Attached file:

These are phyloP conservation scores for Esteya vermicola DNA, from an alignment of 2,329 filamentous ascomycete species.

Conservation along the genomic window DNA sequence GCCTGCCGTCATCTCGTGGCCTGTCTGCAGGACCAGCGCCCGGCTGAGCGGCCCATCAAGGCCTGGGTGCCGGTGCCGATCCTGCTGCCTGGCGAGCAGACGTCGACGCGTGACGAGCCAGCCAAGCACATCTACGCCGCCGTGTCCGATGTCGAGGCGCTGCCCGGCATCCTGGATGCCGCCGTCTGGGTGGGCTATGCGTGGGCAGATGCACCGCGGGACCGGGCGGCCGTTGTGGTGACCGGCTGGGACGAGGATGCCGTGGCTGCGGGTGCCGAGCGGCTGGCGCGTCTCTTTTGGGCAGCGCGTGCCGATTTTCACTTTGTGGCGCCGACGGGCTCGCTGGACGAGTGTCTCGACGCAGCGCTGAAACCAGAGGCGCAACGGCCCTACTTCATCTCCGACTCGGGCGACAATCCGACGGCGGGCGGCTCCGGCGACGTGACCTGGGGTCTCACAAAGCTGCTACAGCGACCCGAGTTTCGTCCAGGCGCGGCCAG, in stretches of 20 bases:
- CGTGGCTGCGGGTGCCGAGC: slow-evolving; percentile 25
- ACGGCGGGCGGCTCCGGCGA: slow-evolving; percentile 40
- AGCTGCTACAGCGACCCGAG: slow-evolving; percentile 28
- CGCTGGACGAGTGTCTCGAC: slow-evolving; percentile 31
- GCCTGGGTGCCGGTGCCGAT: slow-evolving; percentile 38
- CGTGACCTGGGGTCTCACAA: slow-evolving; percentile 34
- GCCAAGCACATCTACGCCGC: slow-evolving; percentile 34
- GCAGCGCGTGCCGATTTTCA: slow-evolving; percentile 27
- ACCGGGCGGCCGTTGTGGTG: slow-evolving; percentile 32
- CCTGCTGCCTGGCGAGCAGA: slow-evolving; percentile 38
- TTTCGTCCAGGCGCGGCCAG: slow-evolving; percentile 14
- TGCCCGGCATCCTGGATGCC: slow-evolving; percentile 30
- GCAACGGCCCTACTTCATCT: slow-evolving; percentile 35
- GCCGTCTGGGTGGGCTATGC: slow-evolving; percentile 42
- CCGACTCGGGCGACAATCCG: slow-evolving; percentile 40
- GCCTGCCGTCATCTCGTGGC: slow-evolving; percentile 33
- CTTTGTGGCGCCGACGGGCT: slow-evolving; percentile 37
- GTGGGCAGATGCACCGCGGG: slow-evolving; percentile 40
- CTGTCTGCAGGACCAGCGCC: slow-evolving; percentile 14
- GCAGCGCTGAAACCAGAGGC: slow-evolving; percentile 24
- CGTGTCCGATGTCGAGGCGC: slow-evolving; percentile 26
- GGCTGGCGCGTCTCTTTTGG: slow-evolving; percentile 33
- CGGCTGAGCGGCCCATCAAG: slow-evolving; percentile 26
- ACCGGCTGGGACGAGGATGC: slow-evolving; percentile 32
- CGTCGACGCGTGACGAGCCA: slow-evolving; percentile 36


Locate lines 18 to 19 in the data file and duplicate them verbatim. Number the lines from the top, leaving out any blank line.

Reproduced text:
- GCCTGCCGTCATCTCGTGGC: slow-evolving; percentile 33
- CTTTGTGGCGCCGACGGGCT: slow-evolving; percentile 37